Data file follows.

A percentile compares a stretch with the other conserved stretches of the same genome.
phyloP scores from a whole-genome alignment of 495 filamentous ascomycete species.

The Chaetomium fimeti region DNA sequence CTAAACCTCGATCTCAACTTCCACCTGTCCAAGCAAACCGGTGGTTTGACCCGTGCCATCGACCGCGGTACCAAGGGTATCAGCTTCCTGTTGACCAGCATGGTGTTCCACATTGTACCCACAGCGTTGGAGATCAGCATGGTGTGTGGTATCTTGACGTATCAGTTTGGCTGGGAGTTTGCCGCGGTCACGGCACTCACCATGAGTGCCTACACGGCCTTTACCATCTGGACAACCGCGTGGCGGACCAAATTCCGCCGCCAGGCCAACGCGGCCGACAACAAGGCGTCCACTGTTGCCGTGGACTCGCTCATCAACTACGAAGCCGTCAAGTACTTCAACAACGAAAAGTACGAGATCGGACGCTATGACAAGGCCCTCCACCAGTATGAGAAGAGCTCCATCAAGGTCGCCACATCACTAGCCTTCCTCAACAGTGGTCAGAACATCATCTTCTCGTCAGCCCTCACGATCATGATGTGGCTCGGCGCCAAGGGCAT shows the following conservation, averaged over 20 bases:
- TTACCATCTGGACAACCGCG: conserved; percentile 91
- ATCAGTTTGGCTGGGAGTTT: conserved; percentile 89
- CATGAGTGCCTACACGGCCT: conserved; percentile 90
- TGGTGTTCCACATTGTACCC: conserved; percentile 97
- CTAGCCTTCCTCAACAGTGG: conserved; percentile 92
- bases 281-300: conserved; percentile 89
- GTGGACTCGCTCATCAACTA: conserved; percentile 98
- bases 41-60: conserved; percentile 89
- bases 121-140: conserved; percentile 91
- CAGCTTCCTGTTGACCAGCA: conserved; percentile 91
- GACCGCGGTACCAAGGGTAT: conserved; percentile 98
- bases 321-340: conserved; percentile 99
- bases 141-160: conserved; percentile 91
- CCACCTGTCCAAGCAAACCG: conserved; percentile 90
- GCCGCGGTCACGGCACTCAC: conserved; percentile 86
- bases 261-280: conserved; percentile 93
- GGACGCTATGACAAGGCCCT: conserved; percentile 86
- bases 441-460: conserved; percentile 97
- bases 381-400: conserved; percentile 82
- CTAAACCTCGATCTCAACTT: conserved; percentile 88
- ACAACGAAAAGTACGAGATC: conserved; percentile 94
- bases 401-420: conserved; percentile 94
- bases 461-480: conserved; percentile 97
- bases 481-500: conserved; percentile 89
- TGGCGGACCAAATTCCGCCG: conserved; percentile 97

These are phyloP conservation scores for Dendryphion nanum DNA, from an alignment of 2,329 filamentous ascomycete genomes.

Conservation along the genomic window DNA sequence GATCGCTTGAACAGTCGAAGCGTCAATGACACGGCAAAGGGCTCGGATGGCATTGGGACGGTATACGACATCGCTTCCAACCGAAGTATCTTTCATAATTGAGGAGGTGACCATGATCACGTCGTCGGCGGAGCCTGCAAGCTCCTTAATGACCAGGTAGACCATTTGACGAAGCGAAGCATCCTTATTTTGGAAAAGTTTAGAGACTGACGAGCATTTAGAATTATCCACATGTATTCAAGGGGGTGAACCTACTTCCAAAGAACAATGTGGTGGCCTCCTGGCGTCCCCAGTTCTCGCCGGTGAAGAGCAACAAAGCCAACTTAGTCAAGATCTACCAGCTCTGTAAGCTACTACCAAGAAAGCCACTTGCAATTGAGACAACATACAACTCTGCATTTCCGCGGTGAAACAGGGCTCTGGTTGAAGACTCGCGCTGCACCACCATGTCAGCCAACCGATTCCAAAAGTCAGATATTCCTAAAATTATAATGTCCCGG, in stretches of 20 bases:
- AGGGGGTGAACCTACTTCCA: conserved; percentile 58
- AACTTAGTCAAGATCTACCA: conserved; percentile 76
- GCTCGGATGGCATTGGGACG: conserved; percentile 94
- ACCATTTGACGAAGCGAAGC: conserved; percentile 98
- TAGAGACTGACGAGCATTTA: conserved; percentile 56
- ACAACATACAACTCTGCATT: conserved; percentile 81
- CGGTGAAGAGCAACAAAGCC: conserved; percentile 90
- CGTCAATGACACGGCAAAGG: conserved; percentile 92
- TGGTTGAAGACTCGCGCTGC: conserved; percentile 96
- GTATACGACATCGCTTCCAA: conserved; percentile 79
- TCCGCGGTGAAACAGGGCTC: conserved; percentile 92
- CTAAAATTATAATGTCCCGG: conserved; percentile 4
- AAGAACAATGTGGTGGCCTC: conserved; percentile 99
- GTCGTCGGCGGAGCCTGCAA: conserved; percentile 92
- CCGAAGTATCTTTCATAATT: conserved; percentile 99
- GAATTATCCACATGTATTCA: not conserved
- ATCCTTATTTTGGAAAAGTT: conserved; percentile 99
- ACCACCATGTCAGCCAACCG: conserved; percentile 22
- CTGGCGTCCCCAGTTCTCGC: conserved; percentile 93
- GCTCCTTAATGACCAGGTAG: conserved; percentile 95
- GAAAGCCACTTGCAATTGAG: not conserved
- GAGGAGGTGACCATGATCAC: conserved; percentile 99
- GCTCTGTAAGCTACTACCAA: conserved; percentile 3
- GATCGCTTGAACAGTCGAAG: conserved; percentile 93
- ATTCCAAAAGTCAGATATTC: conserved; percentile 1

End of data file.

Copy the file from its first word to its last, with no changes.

A percentile compares a stretch with the other conserved stretches of the same genome.
phyloP scores from a whole-genome alignment of 495 filamentous ascomycete species.

The Chaetomium fimeti region DNA sequence CTAAACCTCGATCTCAACTTCCACCTGTCCAAGCAAACCGGTGGTTTGACCCGTGCCATCGACCGCGGTACCAAGGGTATCAGCTTCCTGTTGACCAGCATGGTGTTCCACATTGTACCCACAGCGTTGGAGATCAGCATGGTGTGTGGTATCTTGACGTATCAGTTTGGCTGGGAGTTTGCCGCGGTCACGGCACTCACCATGAGTGCCTACACGGCCTTTACCATCTGGACAACCGCGTGGCGGACCAAATTCCGCCGCCAGGCCAACGCGGCCGACAACAAGGCGTCCACTGTTGCCGTGGACTCGCTCATCAACTACGAAGCCGTCAAGTACTTCAACAACGAAAAGTACGAGATCGGACGCTATGACAAGGCCCTCCACCAGTATGAGAAGAGCTCCATCAAGGTCGCCACATCACTAGCCTTCCTCAACAGTGGTCAGAACATCATCTTCTCGTCAGCCCTCACGATCATGATGTGGCTCGGCGCCAAGGGCAT shows the following conservation, averaged over 20 bases:
- TTACCATCTGGACAACCGCG: conserved; percentile 91
- ATCAGTTTGGCTGGGAGTTT: conserved; percentile 89
- CATGAGTGCCTACACGGCCT: conserved; percentile 90
- TGGTGTTCCACATTGTACCC: conserved; percentile 97
- CTAGCCTTCCTCAACAGTGG: conserved; percentile 92
- bases 281-300: conserved; percentile 89
- GTGGACTCGCTCATCAACTA: conserved; percentile 98
- bases 41-60: conserved; percentile 89
- bases 121-140: conserved; percentile 91
- CAGCTTCCTGTTGACCAGCA: conserved; percentile 91
- GACCGCGGTACCAAGGGTAT: conserved; percentile 98
- bases 321-340: conserved; percentile 99
- bases 141-160: conserved; percentile 91
- CCACCTGTCCAAGCAAACCG: conserved; percentile 90
- GCCGCGGTCACGGCACTCAC: conserved; percentile 86
- bases 261-280: conserved; percentile 93
- GGACGCTATGACAAGGCCCT: conserved; percentile 86
- bases 441-460: conserved; percentile 97
- bases 381-400: conserved; percentile 82
- CTAAACCTCGATCTCAACTT: conserved; percentile 88
- ACAACGAAAAGTACGAGATC: conserved; percentile 94
- bases 401-420: conserved; percentile 94
- bases 461-480: conserved; percentile 97
- bases 481-500: conserved; percentile 89
- TGGCGGACCAAATTCCGCCG: conserved; percentile 97

These are phyloP conservation scores for Dendryphion nanum DNA, from an alignment of 2,329 filamentous ascomycete genomes.

Conservation along the genomic window DNA sequence GATCGCTTGAACAGTCGAAGCGTCAATGACACGGCAAAGGGCTCGGATGGCATTGGGACGGTATACGACATCGCTTCCAACCGAAGTATCTTTCATAATTGAGGAGGTGACCATGATCACGTCGTCGGCGGAGCCTGCAAGCTCCTTAATGACCAGGTAGACCATTTGACGAAGCGAAGCATCCTTATTTTGGAAAAGTTTAGAGACTGACGAGCATTTAGAATTATCCACATGTATTCAAGGGGGTGAACCTACTTCCAAAGAACAATGTGGTGGCCTCCTGGCGTCCCCAGTTCTCGCCGGTGAAGAGCAACAAAGCCAACTTAGTCAAGATCTACCAGCTCTGTAAGCTACTACCAAGAAAGCCACTTGCAATTGAGACAACATACAACTCTGCATTTCCGCGGTGAAACAGGGCTCTGGTTGAAGACTCGCGCTGCACCACCATGTCAGCCAACCGATTCCAAAAGTCAGATATTCCTAAAATTATAATGTCCCGG, in stretches of 20 bases:
- AGGGGGTGAACCTACTTCCA: conserved; percentile 58
- AACTTAGTCAAGATCTACCA: conserved; percentile 76
- GCTCGGATGGCATTGGGACG: conserved; percentile 94
- ACCATTTGACGAAGCGAAGC: conserved; percentile 98
- TAGAGACTGACGAGCATTTA: conserved; percentile 56
- ACAACATACAACTCTGCATT: conserved; percentile 81
- CGGTGAAGAGCAACAAAGCC: conserved; percentile 90
- CGTCAATGACACGGCAAAGG: conserved; percentile 92
- TGGTTGAAGACTCGCGCTGC: conserved; percentile 96
- GTATACGACATCGCTTCCAA: conserved; percentile 79
- TCCGCGGTGAAACAGGGCTC: conserved; percentile 92
- CTAAAATTATAATGTCCCGG: conserved; percentile 4
- AAGAACAATGTGGTGGCCTC: conserved; percentile 99
- GTCGTCGGCGGAGCCTGCAA: conserved; percentile 92
- CCGAAGTATCTTTCATAATT: conserved; percentile 99
- GAATTATCCACATGTATTCA: not conserved
- ATCCTTATTTTGGAAAAGTT: conserved; percentile 99
- ACCACCATGTCAGCCAACCG: conserved; percentile 22
- CTGGCGTCCCCAGTTCTCGC: conserved; percentile 93
- GCTCCTTAATGACCAGGTAG: conserved; percentile 95
- GAAAGCCACTTGCAATTGAG: not conserved
- GAGGAGGTGACCATGATCAC: conserved; percentile 99
- GCTCTGTAAGCTACTACCAA: conserved; percentile 3
- GATCGCTTGAACAGTCGAAG: conserved; percentile 93
- ATTCCAAAAGTCAGATATTC: conserved; percentile 1